Otter Tail684095
Benton6616102
Mower573938
Winona562752
Goodhue558981
Douglas546484
Itasca529272
Beltrami527572
Steele516521
McLeod516164
Isanti499070
Morrison475763
Nobles454850
Becker449960
Polk442175
Freeborn436040
Lyon401054
Carlton396960
Nicollet386448
Pine381626
Mille Lacs361860
Brown355244
Cass352636
Le Sueur346530
Todd330334
Meeker312649
Waseca295725
Martin270533
Wabasha24874
Dodge24755
Hubbard240441
Roseau237424
Houston209816
Redwood205142
Renville203148
Fillmore202210
Pennington194922
Wadena190527
Faribault183725
Sibley179610
Cottonwood178824
Chippewa173139
Kanabec167329
Aitkin158038
Watonwan156811
Rock142419
Jackson135812
Pope13418
Yellow Medicine127720
Pipestone125826
Koochiching123719
Swift118719
Murray117210
Stevens113711
Clearwater107118
Marshall106719
Lake93221
Wilkin90714
Lac qui Parle89224
Mahnomen7239
Big Stone7034
Grant6918
Norman6749
Lincoln6694
Kittson53922
Unassigned51193
Red Lake5017
Traverse4345
Lake of the Woods4194
Cook2150

Iowa Coronavirus Cases

Data is updated nightly.

Cases: 439050

Reported Deaths: 6420
CountyCasesDeaths
Polk69441683
Linn26618363
Scott23312265
Black Hawk19397338
Woodbury17483233
Johnson1698692
Dubuque14775221
Pottawattamie13369186
Dallas13048102
Story1211448
Warren707893
Webster6479103
Cerro Gordo6370105
Clinton635898
Des Moines618084
Muscatine5985109
Marshall586981
Sioux547676
Jasper532076
Lee529084
Wapello5230128
Buena Vista479442
Marion464086
Plymouth442185
Henry351341
Jones341159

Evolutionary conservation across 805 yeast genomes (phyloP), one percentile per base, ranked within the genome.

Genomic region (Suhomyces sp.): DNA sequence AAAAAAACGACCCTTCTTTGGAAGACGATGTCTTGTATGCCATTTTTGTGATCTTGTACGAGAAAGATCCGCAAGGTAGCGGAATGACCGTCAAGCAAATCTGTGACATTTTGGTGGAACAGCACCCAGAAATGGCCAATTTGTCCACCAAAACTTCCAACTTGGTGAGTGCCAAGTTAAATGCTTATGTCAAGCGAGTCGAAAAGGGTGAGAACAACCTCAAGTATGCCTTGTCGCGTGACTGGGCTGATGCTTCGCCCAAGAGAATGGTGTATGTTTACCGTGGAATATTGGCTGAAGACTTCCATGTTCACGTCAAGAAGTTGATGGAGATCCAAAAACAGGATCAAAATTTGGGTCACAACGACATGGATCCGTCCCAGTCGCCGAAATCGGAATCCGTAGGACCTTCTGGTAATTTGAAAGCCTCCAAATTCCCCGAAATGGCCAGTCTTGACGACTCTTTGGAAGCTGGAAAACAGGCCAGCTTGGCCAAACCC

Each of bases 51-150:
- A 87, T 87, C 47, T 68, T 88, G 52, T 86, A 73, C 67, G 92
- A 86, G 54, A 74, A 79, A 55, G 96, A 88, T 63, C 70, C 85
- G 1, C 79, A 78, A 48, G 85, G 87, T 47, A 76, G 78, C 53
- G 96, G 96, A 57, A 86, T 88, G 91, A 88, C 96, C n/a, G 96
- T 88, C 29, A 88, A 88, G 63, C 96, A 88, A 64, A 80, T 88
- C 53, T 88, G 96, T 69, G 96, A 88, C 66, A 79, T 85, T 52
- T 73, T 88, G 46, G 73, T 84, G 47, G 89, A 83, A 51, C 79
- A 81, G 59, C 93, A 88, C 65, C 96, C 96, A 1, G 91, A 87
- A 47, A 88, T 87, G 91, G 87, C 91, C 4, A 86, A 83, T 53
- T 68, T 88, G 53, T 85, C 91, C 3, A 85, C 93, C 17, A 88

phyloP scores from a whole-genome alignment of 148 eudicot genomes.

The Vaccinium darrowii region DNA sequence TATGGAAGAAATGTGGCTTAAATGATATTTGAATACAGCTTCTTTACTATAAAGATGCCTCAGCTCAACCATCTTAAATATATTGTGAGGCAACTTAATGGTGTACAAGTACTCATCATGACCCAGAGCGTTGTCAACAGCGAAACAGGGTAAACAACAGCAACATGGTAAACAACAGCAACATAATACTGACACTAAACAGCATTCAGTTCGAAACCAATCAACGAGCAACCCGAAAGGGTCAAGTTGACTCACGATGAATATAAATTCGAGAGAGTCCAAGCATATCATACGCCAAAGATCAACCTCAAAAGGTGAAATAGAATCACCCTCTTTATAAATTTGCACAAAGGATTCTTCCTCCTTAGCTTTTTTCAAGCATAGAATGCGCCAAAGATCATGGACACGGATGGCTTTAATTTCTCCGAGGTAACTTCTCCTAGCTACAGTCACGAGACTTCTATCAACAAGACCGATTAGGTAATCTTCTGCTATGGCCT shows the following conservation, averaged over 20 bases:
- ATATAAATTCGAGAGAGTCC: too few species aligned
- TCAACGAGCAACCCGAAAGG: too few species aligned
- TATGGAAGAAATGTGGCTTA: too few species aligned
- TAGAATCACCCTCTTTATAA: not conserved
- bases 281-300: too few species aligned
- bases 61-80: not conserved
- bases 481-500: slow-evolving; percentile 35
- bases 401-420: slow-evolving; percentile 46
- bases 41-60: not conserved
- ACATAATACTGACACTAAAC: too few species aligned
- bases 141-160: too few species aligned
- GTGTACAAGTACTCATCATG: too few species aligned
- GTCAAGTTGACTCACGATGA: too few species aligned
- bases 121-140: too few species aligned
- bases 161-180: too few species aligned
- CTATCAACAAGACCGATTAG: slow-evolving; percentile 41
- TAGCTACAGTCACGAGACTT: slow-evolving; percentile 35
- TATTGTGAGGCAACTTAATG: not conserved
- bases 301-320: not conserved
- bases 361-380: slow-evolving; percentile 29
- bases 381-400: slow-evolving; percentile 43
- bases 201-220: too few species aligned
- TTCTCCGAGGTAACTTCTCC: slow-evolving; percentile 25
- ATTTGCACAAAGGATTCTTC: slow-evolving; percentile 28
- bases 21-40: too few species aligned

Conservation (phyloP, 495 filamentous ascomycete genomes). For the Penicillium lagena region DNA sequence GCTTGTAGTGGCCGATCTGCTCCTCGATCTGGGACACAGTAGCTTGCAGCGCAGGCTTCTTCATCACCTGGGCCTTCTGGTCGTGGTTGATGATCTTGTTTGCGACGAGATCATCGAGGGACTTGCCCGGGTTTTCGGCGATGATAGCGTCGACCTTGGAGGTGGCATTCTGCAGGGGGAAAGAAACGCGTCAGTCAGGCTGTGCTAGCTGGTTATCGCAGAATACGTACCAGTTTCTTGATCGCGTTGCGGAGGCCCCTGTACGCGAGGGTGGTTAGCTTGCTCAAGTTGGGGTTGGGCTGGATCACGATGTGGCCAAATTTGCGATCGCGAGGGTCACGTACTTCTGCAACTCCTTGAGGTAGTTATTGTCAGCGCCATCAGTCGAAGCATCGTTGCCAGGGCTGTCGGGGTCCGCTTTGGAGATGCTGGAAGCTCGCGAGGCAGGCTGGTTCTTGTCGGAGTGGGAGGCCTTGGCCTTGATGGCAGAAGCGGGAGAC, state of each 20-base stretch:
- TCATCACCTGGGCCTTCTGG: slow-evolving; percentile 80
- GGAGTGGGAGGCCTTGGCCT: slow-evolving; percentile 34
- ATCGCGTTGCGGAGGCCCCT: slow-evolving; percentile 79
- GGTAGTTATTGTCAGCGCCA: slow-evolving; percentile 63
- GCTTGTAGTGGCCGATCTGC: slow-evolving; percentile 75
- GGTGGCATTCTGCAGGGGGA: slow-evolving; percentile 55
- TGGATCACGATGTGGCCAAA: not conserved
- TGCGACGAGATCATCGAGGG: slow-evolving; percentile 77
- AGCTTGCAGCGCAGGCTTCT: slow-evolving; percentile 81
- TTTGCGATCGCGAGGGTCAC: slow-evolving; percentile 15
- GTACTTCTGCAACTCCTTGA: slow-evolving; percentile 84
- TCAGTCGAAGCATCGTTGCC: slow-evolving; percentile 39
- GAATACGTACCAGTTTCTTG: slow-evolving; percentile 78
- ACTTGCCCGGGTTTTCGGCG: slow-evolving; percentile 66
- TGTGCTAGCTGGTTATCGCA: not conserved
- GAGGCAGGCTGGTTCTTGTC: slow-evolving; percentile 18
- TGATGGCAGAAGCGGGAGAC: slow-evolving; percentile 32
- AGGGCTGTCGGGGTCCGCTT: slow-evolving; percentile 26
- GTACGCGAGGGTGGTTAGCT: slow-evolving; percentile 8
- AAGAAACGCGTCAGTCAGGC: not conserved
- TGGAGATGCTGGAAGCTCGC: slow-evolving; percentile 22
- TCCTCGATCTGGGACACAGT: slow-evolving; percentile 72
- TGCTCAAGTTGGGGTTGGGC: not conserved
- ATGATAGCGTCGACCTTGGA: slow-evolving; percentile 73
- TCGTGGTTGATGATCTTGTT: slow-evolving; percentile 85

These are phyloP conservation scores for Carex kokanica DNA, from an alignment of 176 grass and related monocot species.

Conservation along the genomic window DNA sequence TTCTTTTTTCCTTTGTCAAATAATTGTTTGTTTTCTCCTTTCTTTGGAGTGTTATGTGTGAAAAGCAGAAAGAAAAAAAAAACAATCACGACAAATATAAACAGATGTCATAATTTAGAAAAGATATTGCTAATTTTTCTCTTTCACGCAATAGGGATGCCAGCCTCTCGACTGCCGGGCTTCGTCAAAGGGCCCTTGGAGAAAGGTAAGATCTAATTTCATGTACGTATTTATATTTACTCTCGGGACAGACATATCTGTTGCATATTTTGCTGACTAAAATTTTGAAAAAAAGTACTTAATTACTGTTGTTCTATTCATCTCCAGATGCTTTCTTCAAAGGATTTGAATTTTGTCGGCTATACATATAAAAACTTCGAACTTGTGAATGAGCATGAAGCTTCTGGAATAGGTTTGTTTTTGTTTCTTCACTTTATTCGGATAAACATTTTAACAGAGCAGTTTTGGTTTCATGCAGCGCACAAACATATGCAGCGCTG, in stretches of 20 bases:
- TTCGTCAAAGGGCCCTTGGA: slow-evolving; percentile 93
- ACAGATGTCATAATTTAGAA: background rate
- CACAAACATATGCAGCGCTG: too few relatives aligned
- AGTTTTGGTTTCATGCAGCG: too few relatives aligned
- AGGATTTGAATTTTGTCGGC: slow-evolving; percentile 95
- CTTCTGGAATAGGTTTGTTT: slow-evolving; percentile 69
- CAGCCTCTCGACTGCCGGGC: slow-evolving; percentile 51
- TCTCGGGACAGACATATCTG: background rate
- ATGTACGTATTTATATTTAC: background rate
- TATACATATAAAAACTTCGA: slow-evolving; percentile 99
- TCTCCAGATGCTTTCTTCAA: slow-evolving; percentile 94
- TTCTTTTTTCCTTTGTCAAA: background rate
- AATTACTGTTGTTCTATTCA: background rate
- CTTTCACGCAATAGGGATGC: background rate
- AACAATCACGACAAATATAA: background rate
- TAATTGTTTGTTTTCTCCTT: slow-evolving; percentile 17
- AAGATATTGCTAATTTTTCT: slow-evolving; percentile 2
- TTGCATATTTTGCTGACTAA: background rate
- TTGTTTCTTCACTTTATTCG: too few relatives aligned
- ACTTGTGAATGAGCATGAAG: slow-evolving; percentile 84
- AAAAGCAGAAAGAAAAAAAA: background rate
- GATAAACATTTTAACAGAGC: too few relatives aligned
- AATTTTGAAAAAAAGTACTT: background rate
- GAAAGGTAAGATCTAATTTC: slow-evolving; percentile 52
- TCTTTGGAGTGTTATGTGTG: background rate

Bremer331365
Washington330454
Crawford326844
Carroll326553
Benton325756
Boone318636
Mahaska282754
Dickinson276547
Kossuth257471
Clay255629
Jackson253844
Tama246073
Hardin244547
Buchanan244238
Delaware240143
Cedar228025
Fayette227945
Page225724
Wright221741
Winneshiek219237
Hamilton216752
Harrison205476
Madison199920
Clayton199758
Floyd195742
Butler191936
Poweshiek188837
Mills188225
Iowa185927
Cherokee184740
Allamakee181152
Jefferson178238
Lyon178041
Calhoun172213
Hancock170336
Winnebago170131
Cass164356
Louisa161651
Grundy161335
Appanoose158149
Shelby156539
Emmet153241
Franklin152224
Humboldt151626
Union149937
Sac147922
Mitchell146143
Guthrie142132
Chickasaw141618
Palo Alto134527
Clarke130226
Montgomery127940
Keokuk121332
Monroe118733
Howard118422
Ida109838
Davis105025
Greene103012
Pocahontas102623
Monona99034
Lucas98523
Adair97734
Worth9558
Osceola84717
Decatur76710
Fremont76511
Van Buren75221
Taylor73412
Wayne66323
Ringgold63027
Audubon60114
Unassigned5300
Adams4254